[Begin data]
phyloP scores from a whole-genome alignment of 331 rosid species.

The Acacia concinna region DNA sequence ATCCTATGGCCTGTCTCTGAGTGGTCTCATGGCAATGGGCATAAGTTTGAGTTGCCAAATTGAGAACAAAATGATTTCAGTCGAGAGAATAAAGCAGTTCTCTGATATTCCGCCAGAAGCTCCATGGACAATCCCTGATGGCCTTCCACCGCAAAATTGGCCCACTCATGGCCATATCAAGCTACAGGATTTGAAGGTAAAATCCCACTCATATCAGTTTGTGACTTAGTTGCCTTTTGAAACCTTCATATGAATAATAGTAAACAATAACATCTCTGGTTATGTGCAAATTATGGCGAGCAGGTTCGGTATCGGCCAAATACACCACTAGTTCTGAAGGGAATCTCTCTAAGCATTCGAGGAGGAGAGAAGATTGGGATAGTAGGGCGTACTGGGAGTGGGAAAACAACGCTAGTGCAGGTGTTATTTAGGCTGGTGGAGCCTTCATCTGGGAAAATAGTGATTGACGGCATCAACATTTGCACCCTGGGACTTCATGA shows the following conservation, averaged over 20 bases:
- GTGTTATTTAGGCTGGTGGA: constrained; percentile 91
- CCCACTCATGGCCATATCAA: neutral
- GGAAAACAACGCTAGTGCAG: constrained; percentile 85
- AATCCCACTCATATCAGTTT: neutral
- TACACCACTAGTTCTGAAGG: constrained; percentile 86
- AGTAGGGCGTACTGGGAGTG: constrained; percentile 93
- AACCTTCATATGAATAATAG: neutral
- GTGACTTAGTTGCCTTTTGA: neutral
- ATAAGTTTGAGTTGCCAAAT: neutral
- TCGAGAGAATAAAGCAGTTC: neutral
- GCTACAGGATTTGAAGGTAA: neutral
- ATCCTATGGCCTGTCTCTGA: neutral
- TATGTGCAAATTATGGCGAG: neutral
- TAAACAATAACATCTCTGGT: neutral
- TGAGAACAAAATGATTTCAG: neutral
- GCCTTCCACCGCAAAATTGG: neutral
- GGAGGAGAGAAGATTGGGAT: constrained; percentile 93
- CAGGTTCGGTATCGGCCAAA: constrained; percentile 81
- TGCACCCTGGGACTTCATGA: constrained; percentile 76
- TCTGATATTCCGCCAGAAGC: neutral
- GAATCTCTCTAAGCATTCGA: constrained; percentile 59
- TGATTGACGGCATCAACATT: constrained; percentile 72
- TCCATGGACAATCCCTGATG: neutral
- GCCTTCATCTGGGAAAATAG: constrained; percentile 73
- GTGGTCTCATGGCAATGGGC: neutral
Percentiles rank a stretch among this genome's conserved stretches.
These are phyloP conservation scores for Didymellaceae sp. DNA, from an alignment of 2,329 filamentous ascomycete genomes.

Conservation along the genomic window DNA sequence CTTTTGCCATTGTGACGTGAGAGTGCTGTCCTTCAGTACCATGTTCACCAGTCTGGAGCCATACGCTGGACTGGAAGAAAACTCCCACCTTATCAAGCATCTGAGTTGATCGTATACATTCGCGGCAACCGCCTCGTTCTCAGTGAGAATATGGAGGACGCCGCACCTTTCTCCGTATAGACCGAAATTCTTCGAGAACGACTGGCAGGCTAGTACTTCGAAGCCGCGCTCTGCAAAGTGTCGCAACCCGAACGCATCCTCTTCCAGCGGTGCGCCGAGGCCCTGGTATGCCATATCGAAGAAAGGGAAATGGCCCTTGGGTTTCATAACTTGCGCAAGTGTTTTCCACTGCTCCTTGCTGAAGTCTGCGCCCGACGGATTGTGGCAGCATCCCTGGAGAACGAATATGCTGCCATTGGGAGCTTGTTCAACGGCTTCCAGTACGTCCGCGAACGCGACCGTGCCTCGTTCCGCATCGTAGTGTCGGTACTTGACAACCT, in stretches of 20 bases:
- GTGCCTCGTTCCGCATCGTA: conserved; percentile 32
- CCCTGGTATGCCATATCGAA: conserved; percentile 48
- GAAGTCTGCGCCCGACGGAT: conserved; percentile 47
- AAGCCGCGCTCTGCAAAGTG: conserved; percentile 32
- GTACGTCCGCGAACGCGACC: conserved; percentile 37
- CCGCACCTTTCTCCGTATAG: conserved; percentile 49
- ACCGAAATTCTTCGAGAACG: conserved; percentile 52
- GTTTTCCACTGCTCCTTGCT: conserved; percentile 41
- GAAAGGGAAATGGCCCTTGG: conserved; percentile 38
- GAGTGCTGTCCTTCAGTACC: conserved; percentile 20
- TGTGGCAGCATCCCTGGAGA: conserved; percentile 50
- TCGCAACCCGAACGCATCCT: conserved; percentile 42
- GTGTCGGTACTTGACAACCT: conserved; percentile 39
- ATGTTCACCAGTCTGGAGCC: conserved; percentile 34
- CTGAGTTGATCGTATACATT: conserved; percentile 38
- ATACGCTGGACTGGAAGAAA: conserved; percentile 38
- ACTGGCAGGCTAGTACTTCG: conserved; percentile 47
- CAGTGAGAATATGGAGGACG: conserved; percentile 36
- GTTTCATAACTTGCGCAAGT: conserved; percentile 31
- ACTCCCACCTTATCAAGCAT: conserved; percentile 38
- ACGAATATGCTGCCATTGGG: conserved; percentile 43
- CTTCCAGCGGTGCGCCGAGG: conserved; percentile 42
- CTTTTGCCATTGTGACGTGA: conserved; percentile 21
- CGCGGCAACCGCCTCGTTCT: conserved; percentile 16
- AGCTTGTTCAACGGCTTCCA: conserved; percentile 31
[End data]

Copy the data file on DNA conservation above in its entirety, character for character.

phyloP scores from a whole-genome alignment of 331 rosid species.

The Acacia concinna region DNA sequence ATCCTATGGCCTGTCTCTGAGTGGTCTCATGGCAATGGGCATAAGTTTGAGTTGCCAAATTGAGAACAAAATGATTTCAGTCGAGAGAATAAAGCAGTTCTCTGATATTCCGCCAGAAGCTCCATGGACAATCCCTGATGGCCTTCCACCGCAAAATTGGCCCACTCATGGCCATATCAAGCTACAGGATTTGAAGGTAAAATCCCACTCATATCAGTTTGTGACTTAGTTGCCTTTTGAAACCTTCATATGAATAATAGTAAACAATAACATCTCTGGTTATGTGCAAATTATGGCGAGCAGGTTCGGTATCGGCCAAATACACCACTAGTTCTGAAGGGAATCTCTCTAAGCATTCGAGGAGGAGAGAAGATTGGGATAGTAGGGCGTACTGGGAGTGGGAAAACAACGCTAGTGCAGGTGTTATTTAGGCTGGTGGAGCCTTCATCTGGGAAAATAGTGATTGACGGCATCAACATTTGCACCCTGGGACTTCATGA shows the following conservation, averaged over 20 bases:
- GTGTTATTTAGGCTGGTGGA: constrained; percentile 91
- CCCACTCATGGCCATATCAA: neutral
- GGAAAACAACGCTAGTGCAG: constrained; percentile 85
- AATCCCACTCATATCAGTTT: neutral
- TACACCACTAGTTCTGAAGG: constrained; percentile 86
- AGTAGGGCGTACTGGGAGTG: constrained; percentile 93
- AACCTTCATATGAATAATAG: neutral
- GTGACTTAGTTGCCTTTTGA: neutral
- ATAAGTTTGAGTTGCCAAAT: neutral
- TCGAGAGAATAAAGCAGTTC: neutral
- GCTACAGGATTTGAAGGTAA: neutral
- ATCCTATGGCCTGTCTCTGA: neutral
- TATGTGCAAATTATGGCGAG: neutral
- TAAACAATAACATCTCTGGT: neutral
- TGAGAACAAAATGATTTCAG: neutral
- GCCTTCCACCGCAAAATTGG: neutral
- GGAGGAGAGAAGATTGGGAT: constrained; percentile 93
- CAGGTTCGGTATCGGCCAAA: constrained; percentile 81
- TGCACCCTGGGACTTCATGA: constrained; percentile 76
- TCTGATATTCCGCCAGAAGC: neutral
- GAATCTCTCTAAGCATTCGA: constrained; percentile 59
- TGATTGACGGCATCAACATT: constrained; percentile 72
- TCCATGGACAATCCCTGATG: neutral
- GCCTTCATCTGGGAAAATAG: constrained; percentile 73
- GTGGTCTCATGGCAATGGGC: neutral
Percentiles rank a stretch among this genome's conserved stretches.
These are phyloP conservation scores for Didymellaceae sp. DNA, from an alignment of 2,329 filamentous ascomycete genomes.

Conservation along the genomic window DNA sequence CTTTTGCCATTGTGACGTGAGAGTGCTGTCCTTCAGTACCATGTTCACCAGTCTGGAGCCATACGCTGGACTGGAAGAAAACTCCCACCTTATCAAGCATCTGAGTTGATCGTATACATTCGCGGCAACCGCCTCGTTCTCAGTGAGAATATGGAGGACGCCGCACCTTTCTCCGTATAGACCGAAATTCTTCGAGAACGACTGGCAGGCTAGTACTTCGAAGCCGCGCTCTGCAAAGTGTCGCAACCCGAACGCATCCTCTTCCAGCGGTGCGCCGAGGCCCTGGTATGCCATATCGAAGAAAGGGAAATGGCCCTTGGGTTTCATAACTTGCGCAAGTGTTTTCCACTGCTCCTTGCTGAAGTCTGCGCCCGACGGATTGTGGCAGCATCCCTGGAGAACGAATATGCTGCCATTGGGAGCTTGTTCAACGGCTTCCAGTACGTCCGCGAACGCGACCGTGCCTCGTTCCGCATCGTAGTGTCGGTACTTGACAACCT, in stretches of 20 bases:
- GTGCCTCGTTCCGCATCGTA: conserved; percentile 32
- CCCTGGTATGCCATATCGAA: conserved; percentile 48
- GAAGTCTGCGCCCGACGGAT: conserved; percentile 47
- AAGCCGCGCTCTGCAAAGTG: conserved; percentile 32
- GTACGTCCGCGAACGCGACC: conserved; percentile 37
- CCGCACCTTTCTCCGTATAG: conserved; percentile 49
- ACCGAAATTCTTCGAGAACG: conserved; percentile 52
- GTTTTCCACTGCTCCTTGCT: conserved; percentile 41
- GAAAGGGAAATGGCCCTTGG: conserved; percentile 38
- GAGTGCTGTCCTTCAGTACC: conserved; percentile 20
- TGTGGCAGCATCCCTGGAGA: conserved; percentile 50
- TCGCAACCCGAACGCATCCT: conserved; percentile 42
- GTGTCGGTACTTGACAACCT: conserved; percentile 39
- ATGTTCACCAGTCTGGAGCC: conserved; percentile 34
- CTGAGTTGATCGTATACATT: conserved; percentile 38
- ATACGCTGGACTGGAAGAAA: conserved; percentile 38
- ACTGGCAGGCTAGTACTTCG: conserved; percentile 47
- CAGTGAGAATATGGAGGACG: conserved; percentile 36
- GTTTCATAACTTGCGCAAGT: conserved; percentile 31
- ACTCCCACCTTATCAAGCAT: conserved; percentile 38
- ACGAATATGCTGCCATTGGG: conserved; percentile 43
- CTTCCAGCGGTGCGCCGAGG: conserved; percentile 42
- CTTTTGCCATTGTGACGTGA: conserved; percentile 21
- CGCGGCAACCGCCTCGTTCT: conserved; percentile 16
- AGCTTGTTCAACGGCTTCCA: conserved; percentile 31